The Breaking Bad spin-off Better Call Saul will be set six years before Saul and Walter White meet, circa 2002. According to official word from AMC, the prequel will pick up when Saul was known as Jimmy McGill, “a small-time lawyer searching for his destiny.” Mike will be there as his “fixer.” Though it’s been described previously as a comedy, a release says “the series’ tone is dramatic, woven through with dark humor.” So, pretty much like Breaking Bad. “It’s a leap of faith or stupidity into the unknown,” Vince Gilligan told reporters during AMC’s summer press-tour session. Gilligan is serving as executive producer and co-showrunner alongside Peter Gould.
Even though the show will be set in the past, Gilligan said it doesn’t preclude the previously reported idea that Better Call Saul would jump back and forth in time. “You saw from Breaking Bad that we like nonlinear storytelling,” he said. “It’s fun for us to be as nonlinear as possible. We like jumping around in time.” Producers also confirmed that Michael McKean had been cast as Saul’s brother (“We just ask him about Spinal Tap on set all day,” Gilligan said), and that Rhea Seehorn, Michael Mando, and Patrick Fabian had been cast in supporting roles. Giancarlo Esposito might also return as drug kingpin Gus. Or at least they aren’t ruling it out. “There’s so much more to say about that character,” Gould said. But he isn’t interested in doing the series equivalent of a clip show either. Besides, he added, “it always seemed to me Saul didn’t know Gus directly. He knew a guy who knew a guy who knew another guy.”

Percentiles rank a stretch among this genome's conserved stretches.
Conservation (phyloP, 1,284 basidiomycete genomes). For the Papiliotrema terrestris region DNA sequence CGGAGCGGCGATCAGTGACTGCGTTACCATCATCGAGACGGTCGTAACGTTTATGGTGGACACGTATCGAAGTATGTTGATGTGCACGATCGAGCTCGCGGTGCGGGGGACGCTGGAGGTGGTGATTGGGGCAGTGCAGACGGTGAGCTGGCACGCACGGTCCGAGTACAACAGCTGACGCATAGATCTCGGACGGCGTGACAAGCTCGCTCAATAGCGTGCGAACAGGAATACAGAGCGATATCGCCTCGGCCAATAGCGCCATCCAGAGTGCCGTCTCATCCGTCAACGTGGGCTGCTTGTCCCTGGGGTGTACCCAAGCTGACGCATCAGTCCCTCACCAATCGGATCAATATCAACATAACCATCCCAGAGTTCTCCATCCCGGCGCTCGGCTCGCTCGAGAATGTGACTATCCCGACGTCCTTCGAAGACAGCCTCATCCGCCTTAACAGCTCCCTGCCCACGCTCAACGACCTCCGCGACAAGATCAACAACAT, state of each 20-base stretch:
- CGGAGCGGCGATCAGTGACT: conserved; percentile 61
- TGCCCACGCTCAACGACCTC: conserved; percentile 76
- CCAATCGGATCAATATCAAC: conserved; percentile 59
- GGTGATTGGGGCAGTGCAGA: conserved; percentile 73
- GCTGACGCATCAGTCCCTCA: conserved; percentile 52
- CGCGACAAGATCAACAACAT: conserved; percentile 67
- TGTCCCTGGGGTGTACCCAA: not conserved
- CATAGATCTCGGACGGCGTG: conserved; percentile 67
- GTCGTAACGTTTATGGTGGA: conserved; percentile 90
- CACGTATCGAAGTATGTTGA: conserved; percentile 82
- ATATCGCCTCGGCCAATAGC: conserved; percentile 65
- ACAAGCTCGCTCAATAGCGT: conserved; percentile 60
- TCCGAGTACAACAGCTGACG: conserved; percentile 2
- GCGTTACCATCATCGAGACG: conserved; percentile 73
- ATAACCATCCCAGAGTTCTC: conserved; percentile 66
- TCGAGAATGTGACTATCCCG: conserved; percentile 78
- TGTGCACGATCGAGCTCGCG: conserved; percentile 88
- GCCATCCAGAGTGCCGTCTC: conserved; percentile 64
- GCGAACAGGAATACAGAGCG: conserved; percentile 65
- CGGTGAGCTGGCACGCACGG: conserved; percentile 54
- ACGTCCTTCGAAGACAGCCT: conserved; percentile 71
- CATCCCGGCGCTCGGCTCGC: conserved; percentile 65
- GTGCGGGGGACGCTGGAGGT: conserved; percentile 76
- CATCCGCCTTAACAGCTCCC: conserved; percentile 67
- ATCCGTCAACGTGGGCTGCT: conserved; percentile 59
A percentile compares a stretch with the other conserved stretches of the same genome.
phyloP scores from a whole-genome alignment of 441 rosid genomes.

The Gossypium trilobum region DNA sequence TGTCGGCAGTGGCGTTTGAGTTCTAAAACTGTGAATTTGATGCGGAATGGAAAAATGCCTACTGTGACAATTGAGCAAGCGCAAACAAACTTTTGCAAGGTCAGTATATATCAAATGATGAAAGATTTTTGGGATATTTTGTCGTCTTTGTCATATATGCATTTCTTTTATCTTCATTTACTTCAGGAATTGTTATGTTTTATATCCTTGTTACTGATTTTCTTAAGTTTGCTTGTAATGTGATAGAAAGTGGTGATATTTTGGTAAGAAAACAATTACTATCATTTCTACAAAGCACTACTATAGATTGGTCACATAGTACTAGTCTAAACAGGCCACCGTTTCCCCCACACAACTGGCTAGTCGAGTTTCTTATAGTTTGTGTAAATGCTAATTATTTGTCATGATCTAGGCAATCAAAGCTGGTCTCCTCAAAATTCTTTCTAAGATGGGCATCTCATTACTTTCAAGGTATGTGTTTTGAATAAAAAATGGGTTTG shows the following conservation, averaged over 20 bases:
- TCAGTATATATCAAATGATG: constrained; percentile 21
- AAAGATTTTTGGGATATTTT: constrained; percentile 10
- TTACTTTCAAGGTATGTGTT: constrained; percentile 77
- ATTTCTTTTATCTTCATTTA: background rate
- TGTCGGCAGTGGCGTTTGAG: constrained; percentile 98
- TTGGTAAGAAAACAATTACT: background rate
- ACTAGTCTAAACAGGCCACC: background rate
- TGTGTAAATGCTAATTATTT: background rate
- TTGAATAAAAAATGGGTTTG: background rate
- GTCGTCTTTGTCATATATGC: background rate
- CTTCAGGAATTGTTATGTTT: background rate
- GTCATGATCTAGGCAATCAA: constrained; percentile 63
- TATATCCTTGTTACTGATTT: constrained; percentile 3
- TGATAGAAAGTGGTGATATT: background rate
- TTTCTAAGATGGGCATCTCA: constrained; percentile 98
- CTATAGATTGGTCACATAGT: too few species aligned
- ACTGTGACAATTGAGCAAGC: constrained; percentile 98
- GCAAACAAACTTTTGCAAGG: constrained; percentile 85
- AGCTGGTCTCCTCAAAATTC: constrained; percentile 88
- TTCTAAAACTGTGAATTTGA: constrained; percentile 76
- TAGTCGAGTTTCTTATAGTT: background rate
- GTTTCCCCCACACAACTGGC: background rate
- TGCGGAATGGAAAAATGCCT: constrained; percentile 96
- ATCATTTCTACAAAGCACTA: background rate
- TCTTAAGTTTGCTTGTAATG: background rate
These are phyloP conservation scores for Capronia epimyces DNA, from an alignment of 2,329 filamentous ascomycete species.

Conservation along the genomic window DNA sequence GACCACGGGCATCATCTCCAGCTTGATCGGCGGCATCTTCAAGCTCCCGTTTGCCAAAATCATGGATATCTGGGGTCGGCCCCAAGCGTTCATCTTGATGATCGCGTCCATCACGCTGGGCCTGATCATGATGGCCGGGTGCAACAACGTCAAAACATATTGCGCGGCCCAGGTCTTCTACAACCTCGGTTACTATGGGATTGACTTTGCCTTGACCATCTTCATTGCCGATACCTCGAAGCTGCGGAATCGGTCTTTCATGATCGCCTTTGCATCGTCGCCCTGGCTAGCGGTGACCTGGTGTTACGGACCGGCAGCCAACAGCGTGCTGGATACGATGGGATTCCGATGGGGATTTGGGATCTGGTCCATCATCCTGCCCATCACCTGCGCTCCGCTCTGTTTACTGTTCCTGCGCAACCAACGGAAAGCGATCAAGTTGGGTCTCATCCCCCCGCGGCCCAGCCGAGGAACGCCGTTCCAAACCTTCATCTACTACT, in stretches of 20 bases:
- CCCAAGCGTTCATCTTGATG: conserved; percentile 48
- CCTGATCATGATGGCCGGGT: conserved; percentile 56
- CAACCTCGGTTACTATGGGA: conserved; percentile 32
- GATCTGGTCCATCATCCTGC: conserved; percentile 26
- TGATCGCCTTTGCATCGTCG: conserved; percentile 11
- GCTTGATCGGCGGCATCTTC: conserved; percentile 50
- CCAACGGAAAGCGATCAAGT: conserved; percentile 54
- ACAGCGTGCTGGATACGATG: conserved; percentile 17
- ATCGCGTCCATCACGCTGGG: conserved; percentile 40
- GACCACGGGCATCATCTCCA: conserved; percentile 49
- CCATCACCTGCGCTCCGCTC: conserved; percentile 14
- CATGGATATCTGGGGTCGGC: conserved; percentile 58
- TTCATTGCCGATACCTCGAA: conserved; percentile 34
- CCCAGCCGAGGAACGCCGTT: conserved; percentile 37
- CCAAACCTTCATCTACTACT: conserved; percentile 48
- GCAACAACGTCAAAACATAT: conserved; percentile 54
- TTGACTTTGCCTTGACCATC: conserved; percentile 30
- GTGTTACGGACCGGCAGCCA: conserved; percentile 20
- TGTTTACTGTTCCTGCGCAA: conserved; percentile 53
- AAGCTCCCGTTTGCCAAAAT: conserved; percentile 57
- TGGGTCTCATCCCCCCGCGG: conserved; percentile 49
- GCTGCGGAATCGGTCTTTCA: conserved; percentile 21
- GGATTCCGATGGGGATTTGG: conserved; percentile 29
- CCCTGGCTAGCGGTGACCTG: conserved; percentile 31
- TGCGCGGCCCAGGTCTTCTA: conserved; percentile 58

The writers are in the middle of breaking episode eight of ten, the first of which will debut next year. Asked about why AMC pushed the series premiere originally scheduled for November to early 2015, Gilligan said he asked AMC for more time and they obliged. “I am slow as mud as a TV writer. Always have been,” he said.
Gould said working toward the first time we meet Saul in Breaking Bad “reminds me a lot of when we started season five and we had that machine gun in the trunk. We knew it was the right image,” he said. “But we had no idea how we were going to get there.” The good news is that Breaking Bad didn’t really tell us much about Saul’s personal life or history. “We discovered we didn’t really know who this guy is at all,” Gould said. “So what problem does being ‘Saul Goodman’ solve? That was our kick-off point.”